encapsulated within the packet payloads and characterised in that the decoder comprises a means for
filtering the encapsulated data configurable in response to filter data received from a portable security
Filtering data at the table or section level in response to information from the security module enables
a more precise identification and selection of data to be carried out, for example, to extract relevant
conditional access messages addressed to the module. In practice, and as will be described below,
this filtering at the table or section level may be carried out after and in addition to a filtering carried out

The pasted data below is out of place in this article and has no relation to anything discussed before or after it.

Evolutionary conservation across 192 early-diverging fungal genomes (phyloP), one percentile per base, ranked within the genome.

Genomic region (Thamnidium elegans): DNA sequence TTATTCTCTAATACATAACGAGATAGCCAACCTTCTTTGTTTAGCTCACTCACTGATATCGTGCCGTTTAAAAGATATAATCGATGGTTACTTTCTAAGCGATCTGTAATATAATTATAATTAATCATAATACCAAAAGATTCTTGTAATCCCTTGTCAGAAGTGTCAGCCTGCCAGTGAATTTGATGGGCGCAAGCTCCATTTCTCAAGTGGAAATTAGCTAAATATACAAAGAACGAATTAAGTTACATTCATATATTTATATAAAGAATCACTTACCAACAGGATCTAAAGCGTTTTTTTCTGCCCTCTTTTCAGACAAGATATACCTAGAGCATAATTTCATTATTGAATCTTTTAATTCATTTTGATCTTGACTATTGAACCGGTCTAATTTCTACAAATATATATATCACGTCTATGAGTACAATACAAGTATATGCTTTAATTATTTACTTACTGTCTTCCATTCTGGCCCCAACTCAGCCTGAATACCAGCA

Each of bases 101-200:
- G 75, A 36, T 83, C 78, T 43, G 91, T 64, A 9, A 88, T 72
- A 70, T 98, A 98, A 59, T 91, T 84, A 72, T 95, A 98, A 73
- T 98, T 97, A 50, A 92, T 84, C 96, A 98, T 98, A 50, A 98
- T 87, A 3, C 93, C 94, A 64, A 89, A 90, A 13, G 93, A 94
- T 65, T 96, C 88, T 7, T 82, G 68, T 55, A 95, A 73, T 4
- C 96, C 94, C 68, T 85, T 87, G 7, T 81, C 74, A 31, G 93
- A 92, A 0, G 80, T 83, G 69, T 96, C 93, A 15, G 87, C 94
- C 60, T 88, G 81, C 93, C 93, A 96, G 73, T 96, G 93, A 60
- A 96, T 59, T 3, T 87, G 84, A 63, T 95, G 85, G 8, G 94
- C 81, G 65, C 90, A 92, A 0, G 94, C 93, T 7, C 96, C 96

at the transport packet level.
Preferably, the means for filtering encapsulated data is configurable in response to filter data
comprising at least a table ID or section ID value transmitted by the portable security module. The
means for filtering encapsulated data may equally be configurable in accordance with other data
received from the portable security module.
In a preferred embodiment, the means for filtering encapsulated data is further adapted to forward to
the security module conditional access data obtained in accordance with the filter data received from
the security module.
Whilst the present invention is particularly adapted to enable a reduction of the volume of conditional
access messages communicated between the decoder and the module, it will be nevertheless
appreciated that the encapsulated data may be configured by the security module to extract data other
than conditional access data and having a destination other than the security module.
Conditional access data filtered and forwarded to the security module may comprise entitlement